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US tax authorities will soon stop using facial recognition

US tax authorities will soon stop using facial recognition

American taxpayers will soon no longer need to authenticate themselves on the tax site via facial recognition, an artificial intelligence (AI) technology decried for years by human rights defenders. The federal tax agency, the IRS, announced on Monday that it is giving up using ID. me, a facial recognition authentication service.

“The IRS takes the privacy and security of taxpayer data seriously. We understand there are concerns about (the current system),” agency head Chuck Rettig said in a statement Monday. “Everyone should be comfortable with how their personal information is saved, and we are actively looking for short-term alternatives that don’t require facial recognition,” he added.

A criticized technology

Democratic Senator Ron Wyden, who had protested against this system, welcomed this decision on Twitter. “Forcing Americans to use facial recognition as a condition for interacting with essential government services is unacceptable,” he wrote in a letter to the IRS on Monday. He also points out that this type of technology has created problems of discrimination, particularly against non-white people. This is a long-standing criticism of opponents of these AI methods: algorithms, trained from predominantly white populations, make more errors on black people in particular.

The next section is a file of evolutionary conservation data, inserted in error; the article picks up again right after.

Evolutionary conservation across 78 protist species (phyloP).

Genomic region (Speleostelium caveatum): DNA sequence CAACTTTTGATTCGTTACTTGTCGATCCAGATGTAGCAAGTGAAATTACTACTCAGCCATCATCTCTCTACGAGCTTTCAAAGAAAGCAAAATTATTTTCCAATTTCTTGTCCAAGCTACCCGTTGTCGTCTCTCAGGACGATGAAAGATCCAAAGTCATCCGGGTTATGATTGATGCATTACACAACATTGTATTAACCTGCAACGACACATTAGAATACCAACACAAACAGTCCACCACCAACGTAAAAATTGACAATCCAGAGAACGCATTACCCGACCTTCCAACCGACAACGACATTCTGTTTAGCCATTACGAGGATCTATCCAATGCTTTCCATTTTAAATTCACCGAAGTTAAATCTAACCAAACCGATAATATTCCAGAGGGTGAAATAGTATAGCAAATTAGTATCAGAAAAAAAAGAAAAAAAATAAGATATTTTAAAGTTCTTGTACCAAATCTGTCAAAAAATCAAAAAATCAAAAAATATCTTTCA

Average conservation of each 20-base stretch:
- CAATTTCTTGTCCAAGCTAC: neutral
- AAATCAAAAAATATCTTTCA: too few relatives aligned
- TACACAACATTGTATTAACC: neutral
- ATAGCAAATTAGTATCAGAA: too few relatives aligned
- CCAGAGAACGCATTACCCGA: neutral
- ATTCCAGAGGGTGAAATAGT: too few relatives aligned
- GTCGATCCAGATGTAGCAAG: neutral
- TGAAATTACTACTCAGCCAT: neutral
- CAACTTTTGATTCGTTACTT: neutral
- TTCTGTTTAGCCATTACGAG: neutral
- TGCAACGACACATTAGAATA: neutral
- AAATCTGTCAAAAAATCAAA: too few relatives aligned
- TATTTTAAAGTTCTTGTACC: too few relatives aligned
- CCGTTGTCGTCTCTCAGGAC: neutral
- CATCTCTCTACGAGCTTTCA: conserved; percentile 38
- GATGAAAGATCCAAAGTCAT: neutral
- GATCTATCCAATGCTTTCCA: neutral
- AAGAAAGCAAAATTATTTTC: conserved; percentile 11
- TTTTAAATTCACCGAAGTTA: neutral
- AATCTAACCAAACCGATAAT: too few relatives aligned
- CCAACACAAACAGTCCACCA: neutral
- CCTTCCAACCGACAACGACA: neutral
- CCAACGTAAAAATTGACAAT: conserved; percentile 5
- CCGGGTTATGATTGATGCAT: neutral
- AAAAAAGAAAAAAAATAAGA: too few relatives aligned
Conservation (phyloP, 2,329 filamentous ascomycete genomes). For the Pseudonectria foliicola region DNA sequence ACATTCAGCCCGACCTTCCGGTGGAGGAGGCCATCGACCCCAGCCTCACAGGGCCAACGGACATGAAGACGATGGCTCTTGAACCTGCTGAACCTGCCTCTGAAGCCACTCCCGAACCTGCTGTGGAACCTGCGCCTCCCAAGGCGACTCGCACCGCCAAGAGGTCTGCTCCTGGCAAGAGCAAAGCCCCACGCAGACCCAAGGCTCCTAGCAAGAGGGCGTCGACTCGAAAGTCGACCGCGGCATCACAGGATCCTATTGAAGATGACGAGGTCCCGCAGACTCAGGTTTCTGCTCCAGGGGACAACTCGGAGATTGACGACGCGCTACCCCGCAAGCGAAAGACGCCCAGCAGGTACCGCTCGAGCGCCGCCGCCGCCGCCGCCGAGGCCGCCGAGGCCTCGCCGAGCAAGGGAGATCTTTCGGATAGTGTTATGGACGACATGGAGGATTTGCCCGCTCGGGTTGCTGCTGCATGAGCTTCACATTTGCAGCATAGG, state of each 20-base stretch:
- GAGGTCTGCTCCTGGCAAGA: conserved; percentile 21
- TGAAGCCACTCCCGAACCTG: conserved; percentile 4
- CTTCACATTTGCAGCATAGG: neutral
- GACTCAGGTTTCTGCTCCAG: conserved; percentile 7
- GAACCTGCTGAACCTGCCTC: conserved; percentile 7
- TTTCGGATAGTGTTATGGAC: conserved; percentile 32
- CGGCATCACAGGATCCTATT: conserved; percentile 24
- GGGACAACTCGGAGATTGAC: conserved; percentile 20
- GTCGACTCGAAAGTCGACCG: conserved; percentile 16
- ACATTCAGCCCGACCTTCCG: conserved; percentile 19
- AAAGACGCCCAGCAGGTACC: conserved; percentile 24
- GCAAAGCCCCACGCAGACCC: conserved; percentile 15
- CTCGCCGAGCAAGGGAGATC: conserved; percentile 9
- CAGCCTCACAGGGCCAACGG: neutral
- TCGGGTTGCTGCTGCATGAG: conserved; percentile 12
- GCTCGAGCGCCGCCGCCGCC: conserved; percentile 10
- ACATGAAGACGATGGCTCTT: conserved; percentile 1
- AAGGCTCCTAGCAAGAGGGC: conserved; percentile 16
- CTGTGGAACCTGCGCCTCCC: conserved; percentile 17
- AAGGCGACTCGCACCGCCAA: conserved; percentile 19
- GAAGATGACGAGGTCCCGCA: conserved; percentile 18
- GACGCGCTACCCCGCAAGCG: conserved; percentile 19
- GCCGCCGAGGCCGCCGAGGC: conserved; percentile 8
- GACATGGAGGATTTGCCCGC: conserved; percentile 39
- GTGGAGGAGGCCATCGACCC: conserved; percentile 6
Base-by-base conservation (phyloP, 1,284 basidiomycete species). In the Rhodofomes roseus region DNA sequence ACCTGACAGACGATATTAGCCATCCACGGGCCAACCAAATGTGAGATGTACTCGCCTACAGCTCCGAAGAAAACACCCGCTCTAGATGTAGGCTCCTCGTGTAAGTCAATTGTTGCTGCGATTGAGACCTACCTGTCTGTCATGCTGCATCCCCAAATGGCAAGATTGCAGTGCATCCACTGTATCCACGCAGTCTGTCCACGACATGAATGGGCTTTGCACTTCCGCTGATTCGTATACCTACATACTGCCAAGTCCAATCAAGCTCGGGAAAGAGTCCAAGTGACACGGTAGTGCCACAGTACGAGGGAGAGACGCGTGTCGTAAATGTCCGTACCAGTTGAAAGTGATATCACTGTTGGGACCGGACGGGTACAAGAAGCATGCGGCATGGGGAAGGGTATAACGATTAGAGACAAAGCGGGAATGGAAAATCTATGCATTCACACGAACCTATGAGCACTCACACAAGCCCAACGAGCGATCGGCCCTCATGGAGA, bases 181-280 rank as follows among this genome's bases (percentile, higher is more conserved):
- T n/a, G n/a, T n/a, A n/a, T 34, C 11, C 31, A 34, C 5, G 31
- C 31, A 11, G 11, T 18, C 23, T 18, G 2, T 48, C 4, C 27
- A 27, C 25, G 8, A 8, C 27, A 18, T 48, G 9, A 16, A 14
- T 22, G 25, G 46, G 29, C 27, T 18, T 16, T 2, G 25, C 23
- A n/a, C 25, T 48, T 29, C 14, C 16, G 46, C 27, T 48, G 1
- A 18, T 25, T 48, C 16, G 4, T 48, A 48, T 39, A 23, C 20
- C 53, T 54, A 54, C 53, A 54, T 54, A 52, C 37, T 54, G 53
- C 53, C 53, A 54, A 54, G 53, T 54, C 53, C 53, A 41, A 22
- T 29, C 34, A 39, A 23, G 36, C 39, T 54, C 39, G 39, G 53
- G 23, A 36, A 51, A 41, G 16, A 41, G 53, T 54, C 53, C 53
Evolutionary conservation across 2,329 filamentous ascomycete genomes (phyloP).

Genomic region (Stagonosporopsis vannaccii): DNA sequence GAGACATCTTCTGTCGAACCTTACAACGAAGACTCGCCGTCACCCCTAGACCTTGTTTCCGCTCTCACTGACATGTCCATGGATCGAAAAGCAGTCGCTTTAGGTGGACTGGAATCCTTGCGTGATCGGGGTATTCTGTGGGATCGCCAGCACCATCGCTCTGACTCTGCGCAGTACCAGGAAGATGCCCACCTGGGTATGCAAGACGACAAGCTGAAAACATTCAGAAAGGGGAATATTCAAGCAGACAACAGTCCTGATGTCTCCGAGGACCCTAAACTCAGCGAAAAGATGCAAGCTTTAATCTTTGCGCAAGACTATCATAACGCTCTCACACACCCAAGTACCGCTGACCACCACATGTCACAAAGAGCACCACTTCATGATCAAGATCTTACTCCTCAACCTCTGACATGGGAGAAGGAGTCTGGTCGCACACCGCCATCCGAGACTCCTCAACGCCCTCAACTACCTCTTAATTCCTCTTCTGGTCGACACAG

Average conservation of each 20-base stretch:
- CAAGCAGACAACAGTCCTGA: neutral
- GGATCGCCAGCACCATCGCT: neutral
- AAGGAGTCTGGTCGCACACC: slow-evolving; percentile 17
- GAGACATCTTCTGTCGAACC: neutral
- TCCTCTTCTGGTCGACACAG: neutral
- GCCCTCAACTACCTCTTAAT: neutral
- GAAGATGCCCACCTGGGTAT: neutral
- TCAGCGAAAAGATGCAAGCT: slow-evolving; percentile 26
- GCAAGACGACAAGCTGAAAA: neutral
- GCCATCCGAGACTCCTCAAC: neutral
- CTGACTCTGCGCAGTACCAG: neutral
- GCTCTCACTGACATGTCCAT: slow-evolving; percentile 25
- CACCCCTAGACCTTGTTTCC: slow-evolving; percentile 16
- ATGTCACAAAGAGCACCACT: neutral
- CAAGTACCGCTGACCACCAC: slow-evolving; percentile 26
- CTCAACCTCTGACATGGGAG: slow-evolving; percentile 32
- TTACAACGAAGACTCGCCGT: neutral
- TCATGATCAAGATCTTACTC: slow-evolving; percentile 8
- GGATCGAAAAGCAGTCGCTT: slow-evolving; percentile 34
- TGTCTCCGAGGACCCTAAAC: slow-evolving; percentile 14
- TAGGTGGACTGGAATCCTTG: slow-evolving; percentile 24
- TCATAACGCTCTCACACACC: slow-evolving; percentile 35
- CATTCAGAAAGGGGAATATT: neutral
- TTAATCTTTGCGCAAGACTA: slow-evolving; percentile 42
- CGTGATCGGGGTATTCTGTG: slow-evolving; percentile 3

Many NGOs and elected politicians therefore accuse facial recognition of systematizing the human biases already present in society, such as racism. They also point out the risks in terms of personal data protection. China is using large-scale facial recognition cameras. In the United States, faced with pressure from associations, large groups such as Amazon, Microsoft, IBM and Google have stopped, at least temporarily, selling their facial recognition software to police forces.

And Facebook decided last November to dispense with facial recognition, which since 2010 has made it possible to identify people present in photos or videos posted on the social network. A year ago, a federal judge in Illinois approved a settlement between Facebook and individuals who accused the platform of using data related to facial recognition without their consent. The Californian group then agreed to pay them $650 million in damages. ID. I did not react immediately.

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